By Alex Vavoulis
Spain by Nikos Kazantzakis (translated by Amy Mims). Ditros, Athens, 1957; English edition, Simon and Schuster, 1963.
Nikos Kazantzakis is one of the great literary figures of the 20th century. When you read his prose and poetry, you realize that he is not only a creative writer but also someone who understands the human condition. He has mastered the art of living, which according to Carl Jung few people ever reach.
He was endowed with the “spirit of life” and we, the readers of his books, are its beneficiaries. For example, in his first chapter, “On Entering Spain,” the author invites your attention with the following words:
Spain has two faces. The elongated fiery visage of the Knight of the Woeful Countenance; and its other, the practical head of Sancho.
All Spain flooded with light, stirring inside my mind like a male peacock, its wings widespread, slowly strutting between two seas.
In the first part of the book, the author takes the reader through various cities and towns in the west part of Spain and provides interesting commentaries as he reflects on the culture and its inhabitants. For example, in the town of Burgos, he says:
I went back to the uphill streets and walked along the bank of the yellow-green river. For a moment the setting sun comes into sight among the clouds. Sparkling light on the people’s faces.
The next stop was Valladolid, the heart of Castile, and then Avila. The author becomes philosophical as he ruminates about the human condition:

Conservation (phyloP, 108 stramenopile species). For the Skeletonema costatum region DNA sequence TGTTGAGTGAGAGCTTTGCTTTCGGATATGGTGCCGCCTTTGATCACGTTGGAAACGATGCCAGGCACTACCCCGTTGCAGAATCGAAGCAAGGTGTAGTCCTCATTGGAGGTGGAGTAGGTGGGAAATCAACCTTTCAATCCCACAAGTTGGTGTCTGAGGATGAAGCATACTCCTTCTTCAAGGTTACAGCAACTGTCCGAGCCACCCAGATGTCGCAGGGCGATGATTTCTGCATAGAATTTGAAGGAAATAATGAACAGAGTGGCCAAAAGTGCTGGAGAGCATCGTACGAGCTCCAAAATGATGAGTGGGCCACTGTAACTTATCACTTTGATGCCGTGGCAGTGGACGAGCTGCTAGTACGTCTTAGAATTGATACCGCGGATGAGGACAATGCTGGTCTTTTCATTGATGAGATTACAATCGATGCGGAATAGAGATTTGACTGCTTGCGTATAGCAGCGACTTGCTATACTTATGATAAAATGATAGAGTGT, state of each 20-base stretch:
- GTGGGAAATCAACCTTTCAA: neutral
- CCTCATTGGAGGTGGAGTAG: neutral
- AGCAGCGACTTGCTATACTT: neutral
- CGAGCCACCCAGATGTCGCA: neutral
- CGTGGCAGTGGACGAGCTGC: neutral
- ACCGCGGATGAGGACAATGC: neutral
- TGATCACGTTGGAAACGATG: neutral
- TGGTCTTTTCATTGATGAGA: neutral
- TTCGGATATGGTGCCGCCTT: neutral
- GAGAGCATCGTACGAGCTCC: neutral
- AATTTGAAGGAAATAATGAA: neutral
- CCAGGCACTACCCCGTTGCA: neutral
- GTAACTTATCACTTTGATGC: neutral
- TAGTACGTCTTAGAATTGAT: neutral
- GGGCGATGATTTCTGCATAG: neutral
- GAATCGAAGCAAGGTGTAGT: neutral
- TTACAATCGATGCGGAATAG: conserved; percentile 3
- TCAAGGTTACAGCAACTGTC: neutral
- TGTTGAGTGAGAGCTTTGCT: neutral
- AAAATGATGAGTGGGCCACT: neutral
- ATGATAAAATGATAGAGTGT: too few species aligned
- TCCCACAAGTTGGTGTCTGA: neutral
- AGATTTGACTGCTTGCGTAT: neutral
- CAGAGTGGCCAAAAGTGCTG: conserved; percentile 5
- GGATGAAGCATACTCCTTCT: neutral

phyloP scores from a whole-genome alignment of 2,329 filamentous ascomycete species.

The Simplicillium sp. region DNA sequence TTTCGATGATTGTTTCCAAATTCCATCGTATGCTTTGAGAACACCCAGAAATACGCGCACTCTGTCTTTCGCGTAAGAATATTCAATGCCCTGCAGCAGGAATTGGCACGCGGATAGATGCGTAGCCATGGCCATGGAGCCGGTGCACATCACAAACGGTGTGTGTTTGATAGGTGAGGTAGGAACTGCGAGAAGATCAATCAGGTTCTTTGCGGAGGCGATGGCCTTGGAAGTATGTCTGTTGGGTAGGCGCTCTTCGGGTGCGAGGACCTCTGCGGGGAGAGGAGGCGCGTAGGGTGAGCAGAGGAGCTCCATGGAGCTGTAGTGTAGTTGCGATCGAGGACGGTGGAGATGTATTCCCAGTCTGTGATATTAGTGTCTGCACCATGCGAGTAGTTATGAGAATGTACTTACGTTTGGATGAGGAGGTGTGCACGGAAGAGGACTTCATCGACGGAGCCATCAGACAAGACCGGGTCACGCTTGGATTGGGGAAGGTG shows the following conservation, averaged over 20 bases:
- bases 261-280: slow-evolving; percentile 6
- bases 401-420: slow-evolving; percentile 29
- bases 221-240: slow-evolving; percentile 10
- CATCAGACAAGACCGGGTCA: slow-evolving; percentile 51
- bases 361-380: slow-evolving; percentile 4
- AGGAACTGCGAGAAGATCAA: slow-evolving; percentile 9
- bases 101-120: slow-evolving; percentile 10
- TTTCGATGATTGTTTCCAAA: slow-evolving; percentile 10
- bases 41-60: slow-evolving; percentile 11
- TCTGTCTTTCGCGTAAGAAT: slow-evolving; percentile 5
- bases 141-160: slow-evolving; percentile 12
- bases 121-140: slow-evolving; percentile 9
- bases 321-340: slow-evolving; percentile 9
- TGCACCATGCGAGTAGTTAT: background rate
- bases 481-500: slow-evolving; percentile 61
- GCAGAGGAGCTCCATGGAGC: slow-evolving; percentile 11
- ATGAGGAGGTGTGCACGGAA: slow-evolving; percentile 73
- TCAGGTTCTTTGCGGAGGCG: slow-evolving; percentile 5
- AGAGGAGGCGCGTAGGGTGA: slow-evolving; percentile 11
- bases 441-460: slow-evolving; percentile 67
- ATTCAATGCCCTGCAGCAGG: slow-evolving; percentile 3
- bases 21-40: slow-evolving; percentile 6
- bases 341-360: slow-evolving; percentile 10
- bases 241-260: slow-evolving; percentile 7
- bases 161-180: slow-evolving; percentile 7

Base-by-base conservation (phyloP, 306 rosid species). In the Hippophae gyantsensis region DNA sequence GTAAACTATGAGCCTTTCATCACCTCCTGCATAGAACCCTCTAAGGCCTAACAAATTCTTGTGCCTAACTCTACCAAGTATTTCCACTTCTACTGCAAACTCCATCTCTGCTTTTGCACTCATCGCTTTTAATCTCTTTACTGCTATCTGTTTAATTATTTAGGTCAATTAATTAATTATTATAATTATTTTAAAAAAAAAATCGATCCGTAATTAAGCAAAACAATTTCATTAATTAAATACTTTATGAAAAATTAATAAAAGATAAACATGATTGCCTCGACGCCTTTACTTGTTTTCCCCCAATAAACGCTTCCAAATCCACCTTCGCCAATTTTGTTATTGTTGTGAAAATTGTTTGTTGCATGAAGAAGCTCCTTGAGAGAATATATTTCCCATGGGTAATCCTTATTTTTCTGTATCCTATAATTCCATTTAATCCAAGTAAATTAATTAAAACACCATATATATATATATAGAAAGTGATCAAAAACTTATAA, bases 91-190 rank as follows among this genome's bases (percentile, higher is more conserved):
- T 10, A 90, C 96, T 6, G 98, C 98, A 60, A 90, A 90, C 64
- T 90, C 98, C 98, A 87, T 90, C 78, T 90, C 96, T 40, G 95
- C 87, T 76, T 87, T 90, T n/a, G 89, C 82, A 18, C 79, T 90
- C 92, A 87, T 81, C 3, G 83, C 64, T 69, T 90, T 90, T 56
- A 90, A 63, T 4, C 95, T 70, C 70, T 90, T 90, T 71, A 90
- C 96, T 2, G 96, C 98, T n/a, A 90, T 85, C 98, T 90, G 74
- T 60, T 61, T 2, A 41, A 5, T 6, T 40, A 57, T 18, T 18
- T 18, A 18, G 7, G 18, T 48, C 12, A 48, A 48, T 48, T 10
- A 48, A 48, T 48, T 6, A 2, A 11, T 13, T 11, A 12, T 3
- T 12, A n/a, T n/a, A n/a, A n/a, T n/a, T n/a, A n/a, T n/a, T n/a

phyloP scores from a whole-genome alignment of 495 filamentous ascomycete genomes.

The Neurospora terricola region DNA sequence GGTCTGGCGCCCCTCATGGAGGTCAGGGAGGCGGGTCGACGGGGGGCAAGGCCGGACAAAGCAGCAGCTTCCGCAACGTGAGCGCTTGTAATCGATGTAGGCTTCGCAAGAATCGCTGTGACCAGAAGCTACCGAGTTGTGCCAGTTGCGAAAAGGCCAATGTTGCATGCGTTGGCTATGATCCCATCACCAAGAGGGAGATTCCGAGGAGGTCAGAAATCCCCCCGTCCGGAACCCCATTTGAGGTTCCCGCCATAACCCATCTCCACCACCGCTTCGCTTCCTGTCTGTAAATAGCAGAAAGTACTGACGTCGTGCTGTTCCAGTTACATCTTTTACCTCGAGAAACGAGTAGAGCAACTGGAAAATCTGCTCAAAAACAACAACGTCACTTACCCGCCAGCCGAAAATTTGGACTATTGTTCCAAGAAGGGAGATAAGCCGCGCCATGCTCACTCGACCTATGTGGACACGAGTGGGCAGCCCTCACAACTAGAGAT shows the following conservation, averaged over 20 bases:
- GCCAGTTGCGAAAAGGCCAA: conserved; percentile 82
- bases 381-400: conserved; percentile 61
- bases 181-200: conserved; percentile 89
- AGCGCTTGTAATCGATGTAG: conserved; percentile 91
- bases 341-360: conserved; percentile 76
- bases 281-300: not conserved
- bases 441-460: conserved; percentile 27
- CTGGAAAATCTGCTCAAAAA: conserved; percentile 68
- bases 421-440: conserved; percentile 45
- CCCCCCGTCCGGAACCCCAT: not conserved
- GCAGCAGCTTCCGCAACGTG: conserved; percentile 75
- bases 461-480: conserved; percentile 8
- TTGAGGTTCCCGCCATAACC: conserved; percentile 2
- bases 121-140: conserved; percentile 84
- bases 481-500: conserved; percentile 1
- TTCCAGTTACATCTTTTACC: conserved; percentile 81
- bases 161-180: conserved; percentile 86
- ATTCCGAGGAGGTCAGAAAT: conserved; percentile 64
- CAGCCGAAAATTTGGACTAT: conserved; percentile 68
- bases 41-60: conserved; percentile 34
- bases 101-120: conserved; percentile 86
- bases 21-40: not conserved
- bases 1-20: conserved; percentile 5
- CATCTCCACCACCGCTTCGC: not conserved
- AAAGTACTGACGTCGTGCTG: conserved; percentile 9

Only through faith can the masses be elevated. What do we mean by being elevated? We mean the subjection of their desires and their needs…to the deepest human rhythm…the transmuting as much material substance as possible to spirit.
When the author reaches Toledo, he writes the following:
Toledo lived in my mind just as El Greco had painted it in the storm: towering, asceti c, scourged by sudden flashes of light, with the arrow of her marvelous Gothic Cathedral like the arrow of the human soul piercing God’s thunder-laden clouds.
In his describing Toledo, Kazantzakis has much more to say about his fellow Cretan El Greco (Dominicos Theotokopoulos).
Before leaving Spain, Kazantzakis retraces his steps and returns to Toledo, Madrid and other places and then goes into great detail as he puts on his reporter’s hat and tells of the horrors of the civil war and the devastation it has brought to Spain; it is brother killing brother, and Toledo and Madrid and other cities have been decimated by the air attacks of the fascistic government of Francisco Franco.
The importance of the themes discussed by Kazantzakis cannot be overemphasized, and they are as relevant today as they were in the 1930s. The English edition is greatly enhanced with the superb translation by Mims, author of 12 books and a translator of Kazantzakis and the poet Yannis Ritsos.
Alex Vavoulis is professor emeritus in chemistry at Fresno State. He is an honorary board member of The Sword of Zeus Project and the founder of listener-sponsored radio station KFCF-FM in Fresno.